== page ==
Convert AIFF to FLAC
We offer a free online converter that can convert audio files from aiff format to flac format, along with a range of other audio formats.
Converting your aiff file to flac is easy with these steps.
Select «to flac»
Download your flac file
Converting aiff to flac
Audio Interchange File Format
🔵 Microsoft Windows Media Player
🔵 VLC media player
🔵 Apple QuickTime Player
🔵 Apple iTunes
AIFF is intended for viewing and processing of audio data, as well as for its storage in digital devices. Apple designers developed it on the base of IFF in late 1980s. Thanks to lossless coding, it is very similar to WAV. In Windows OS, it is mostly used with .aiff extension.
AIFF files have gained significant attention from Mac PC users. They are popular as well among professional musicians who are most particular about sound quality. The fact that the format is widely supported by various multimedia software, and universal players, may also be considered a notable benefit. To open AIFF files in Windows OS, installing Apple iTunes, Windows Media Player, Roxio Creator, and some other programs are required.
|Technical details||🔵 |
When being coded, the stream is divided into sound segments. A minute of standard stereo sound corresponds with 10 Mb of memory approximately. Standard non-compressed files use .aif or .aiff. In such files, audio data are represented in the form of pulse code modulation. If some data are lost through codecs, .aifc is used.
A standard 16 bit AIFF file has two channels for stereo sound and a 44 100 Hz sampling frequency. Being non-compressed, it differs in size significantly from MP3 and other similar formats. Sometimes it may contain samples and cycle information.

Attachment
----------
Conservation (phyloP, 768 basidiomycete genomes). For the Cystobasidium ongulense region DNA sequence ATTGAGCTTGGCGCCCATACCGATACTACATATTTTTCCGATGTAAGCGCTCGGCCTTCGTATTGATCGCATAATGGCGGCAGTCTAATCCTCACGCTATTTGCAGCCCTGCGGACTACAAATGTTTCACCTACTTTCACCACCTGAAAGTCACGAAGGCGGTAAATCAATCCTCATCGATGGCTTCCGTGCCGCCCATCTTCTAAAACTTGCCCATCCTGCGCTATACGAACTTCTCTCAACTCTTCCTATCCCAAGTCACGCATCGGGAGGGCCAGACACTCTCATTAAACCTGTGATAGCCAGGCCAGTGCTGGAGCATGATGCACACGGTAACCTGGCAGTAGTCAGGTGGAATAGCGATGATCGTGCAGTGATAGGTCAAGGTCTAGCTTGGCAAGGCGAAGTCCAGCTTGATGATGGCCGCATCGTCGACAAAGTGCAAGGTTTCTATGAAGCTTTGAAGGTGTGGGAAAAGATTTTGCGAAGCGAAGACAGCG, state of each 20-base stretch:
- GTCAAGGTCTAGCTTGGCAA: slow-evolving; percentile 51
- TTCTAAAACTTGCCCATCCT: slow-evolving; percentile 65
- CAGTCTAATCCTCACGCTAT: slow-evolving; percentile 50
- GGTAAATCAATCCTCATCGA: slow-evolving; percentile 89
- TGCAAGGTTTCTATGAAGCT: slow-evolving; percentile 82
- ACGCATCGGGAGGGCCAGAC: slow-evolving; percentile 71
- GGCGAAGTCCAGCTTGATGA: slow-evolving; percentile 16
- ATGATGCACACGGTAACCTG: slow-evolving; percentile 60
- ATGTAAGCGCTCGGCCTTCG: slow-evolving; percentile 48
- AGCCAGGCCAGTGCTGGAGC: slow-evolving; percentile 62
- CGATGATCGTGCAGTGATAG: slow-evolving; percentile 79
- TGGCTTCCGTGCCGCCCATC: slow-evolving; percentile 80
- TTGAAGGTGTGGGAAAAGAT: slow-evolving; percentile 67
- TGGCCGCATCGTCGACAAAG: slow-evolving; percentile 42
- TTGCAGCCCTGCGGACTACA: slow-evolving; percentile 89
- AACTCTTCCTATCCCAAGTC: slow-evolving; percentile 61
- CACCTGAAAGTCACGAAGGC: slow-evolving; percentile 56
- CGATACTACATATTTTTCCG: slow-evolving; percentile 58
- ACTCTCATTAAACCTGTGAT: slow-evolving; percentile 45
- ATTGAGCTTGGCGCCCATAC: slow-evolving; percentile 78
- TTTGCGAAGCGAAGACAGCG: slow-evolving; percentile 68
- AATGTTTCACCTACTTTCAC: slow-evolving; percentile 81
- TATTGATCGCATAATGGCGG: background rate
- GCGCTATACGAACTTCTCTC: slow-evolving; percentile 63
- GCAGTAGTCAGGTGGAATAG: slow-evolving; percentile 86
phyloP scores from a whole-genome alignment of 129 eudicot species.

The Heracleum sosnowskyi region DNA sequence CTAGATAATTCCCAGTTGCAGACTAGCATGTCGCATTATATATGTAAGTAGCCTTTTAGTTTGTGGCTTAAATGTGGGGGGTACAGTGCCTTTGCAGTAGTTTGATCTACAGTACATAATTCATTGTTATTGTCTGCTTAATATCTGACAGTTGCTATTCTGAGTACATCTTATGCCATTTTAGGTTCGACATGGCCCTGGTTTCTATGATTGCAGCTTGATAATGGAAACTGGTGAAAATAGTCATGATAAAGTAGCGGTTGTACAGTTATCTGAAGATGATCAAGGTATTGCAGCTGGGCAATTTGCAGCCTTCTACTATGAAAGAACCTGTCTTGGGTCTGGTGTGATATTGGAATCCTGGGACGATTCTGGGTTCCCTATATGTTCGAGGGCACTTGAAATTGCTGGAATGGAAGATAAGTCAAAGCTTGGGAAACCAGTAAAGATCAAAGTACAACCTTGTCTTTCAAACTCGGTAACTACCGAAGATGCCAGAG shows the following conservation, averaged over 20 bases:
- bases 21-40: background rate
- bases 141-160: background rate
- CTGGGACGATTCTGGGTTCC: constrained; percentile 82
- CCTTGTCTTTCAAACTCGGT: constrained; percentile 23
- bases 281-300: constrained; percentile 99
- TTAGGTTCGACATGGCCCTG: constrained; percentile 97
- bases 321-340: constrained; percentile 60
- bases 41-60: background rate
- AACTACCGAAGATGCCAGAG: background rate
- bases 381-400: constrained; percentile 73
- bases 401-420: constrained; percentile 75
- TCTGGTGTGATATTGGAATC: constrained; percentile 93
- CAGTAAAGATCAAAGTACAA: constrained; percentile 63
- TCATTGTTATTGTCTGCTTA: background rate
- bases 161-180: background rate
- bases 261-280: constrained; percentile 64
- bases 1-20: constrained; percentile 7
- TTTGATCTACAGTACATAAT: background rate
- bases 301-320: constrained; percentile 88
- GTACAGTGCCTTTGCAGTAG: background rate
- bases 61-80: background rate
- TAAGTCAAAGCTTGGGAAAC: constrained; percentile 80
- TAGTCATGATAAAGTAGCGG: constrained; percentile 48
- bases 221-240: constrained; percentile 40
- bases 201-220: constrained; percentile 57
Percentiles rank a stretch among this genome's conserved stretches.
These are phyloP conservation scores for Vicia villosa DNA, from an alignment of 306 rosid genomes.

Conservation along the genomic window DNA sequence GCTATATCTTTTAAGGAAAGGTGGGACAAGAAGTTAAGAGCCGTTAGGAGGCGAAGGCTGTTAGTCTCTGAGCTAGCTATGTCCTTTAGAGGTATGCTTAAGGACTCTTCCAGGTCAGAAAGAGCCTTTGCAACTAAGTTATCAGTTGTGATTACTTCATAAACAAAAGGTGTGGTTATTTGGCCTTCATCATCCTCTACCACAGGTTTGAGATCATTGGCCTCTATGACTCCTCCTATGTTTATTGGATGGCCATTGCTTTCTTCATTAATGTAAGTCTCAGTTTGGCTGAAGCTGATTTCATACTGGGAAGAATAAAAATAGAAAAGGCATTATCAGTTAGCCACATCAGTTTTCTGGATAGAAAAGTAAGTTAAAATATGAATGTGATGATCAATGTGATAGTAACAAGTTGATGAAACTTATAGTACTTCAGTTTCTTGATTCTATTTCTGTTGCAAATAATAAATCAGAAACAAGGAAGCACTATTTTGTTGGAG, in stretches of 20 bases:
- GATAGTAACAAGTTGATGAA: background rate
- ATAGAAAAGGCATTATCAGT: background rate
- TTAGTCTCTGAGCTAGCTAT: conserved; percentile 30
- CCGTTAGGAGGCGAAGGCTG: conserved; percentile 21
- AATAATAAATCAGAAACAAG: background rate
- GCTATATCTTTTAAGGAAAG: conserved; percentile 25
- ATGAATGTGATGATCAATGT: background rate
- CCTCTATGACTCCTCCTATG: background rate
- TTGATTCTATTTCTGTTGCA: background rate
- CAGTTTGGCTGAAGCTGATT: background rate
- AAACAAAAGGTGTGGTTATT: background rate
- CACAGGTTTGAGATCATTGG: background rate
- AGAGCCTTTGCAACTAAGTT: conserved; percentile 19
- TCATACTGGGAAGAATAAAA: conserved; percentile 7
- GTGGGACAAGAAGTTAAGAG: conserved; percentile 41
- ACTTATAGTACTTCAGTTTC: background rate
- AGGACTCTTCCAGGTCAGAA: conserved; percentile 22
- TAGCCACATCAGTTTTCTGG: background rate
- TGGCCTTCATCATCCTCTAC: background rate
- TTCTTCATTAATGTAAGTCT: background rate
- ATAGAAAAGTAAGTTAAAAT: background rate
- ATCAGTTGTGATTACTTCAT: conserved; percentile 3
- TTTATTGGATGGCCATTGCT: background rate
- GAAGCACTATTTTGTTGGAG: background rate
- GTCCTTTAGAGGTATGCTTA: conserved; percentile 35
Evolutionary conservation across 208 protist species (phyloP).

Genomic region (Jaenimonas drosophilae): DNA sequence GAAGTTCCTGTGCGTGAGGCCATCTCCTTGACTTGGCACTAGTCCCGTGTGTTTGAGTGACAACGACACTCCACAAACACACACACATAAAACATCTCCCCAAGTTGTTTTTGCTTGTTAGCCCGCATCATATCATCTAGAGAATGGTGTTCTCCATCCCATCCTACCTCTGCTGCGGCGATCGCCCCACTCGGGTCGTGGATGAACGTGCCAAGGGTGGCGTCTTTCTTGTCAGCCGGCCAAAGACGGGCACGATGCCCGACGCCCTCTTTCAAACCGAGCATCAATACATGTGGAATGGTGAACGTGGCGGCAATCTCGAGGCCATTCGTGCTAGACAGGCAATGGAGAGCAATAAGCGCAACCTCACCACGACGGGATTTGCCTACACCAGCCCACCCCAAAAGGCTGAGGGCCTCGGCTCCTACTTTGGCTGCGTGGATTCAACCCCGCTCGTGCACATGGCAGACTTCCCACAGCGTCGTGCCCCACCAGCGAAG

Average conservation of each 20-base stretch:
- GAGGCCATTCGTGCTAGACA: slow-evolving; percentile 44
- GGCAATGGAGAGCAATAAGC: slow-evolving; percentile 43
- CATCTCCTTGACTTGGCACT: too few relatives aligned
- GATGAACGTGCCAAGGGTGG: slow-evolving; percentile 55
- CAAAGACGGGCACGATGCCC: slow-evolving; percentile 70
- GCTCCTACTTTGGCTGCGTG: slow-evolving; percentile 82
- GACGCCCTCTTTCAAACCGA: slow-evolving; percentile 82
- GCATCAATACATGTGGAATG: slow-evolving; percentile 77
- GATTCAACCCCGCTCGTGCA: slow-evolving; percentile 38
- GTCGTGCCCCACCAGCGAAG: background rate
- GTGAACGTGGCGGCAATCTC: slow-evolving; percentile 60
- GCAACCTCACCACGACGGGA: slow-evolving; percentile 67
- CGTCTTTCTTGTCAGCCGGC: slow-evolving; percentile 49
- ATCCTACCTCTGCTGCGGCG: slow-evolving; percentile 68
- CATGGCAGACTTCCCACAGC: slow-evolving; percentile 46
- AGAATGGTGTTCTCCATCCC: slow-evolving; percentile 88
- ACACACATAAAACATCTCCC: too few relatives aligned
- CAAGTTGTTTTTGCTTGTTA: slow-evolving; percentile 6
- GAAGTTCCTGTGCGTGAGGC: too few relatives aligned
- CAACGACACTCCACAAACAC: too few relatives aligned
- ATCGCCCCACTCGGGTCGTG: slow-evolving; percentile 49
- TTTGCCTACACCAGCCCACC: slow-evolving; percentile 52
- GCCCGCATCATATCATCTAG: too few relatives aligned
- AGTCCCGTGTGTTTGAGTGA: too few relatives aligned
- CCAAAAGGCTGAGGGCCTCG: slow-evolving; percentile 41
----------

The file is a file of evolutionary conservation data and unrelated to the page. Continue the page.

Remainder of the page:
Free Lossless Audio Codec
🔵 VLC media player
🔵 MacAmp Lite X
FLAC (free lossless audio codec) is a binary audio file format used to reduce the size of audio files without losing quality. It is basically a lossless audio compression format.
FLAC files use bit-perfect CD copies but offer half the size, so they are much smaller than CDC and WAV files. However, FLAC files are still larger than MP3 (up to 16 times larger). The file extension became popular because of its sound quality. Unlike MP3 which is a lossy format, FLAC is lossless so no part of the audio is shaved off to reduce the size. All the elements, including reverbs, transients and guitar sounds aren’t lost through compression.
|Technical details||🔵 |
How to create and how to open an FLAC file
There are two recommended ways to create a FLAC audio file. The first involves ripping from a CD while the other is downloading from a store with FLAC files. However, you can always use online audio converting platforms and downloadable converters to create FLAC versions of your MP3 files. Some applications, such as DAWs (digital audio workstations) allow users to save FLAC files.
Opening FLAC files should be effortless as most Windows and Mac players support the format. You can open FLAC audio files using VLC, Audacity, Adobe Audition CC, Roxio Creator NXT Pro, File Viewer Plus, MPlayer, aTunes, jetAudio and many more. Mobile users can also open FLAC files using VLC for mobile and other smartphone players.
Which other formats FLAC can be converted into and why
Like most audio files, FLAC can be converted to a wide variety of proprietary formats. You can also convert other file formats to FLAC. The easiest conversions include:
Most people convert FLAC to MP3 and vice versa but there are many conversions you can achieve, depending on what you want. The main advantage of FLAC files is sound quality. FLAC formats are lossless like WAV and CDC so they provide much better quality compared to MP3. However, they are up to 16 times bigger than MP3, so you might want to revert to MP3 for uploading and streaming.
Although FLAC files are larger than MP3, they are significantly smaller than WAV files. Users who want compressed versions of WAV and CDC can convert to FLAC which reduced the size by up to 60%. The format is also compatible with most players and DAWs. FLAC files are perfect when you don’t want to sacrifice quality of the original sound for size.
|Developer||🔵 Josh Coalson, Xiph.Org Foundation|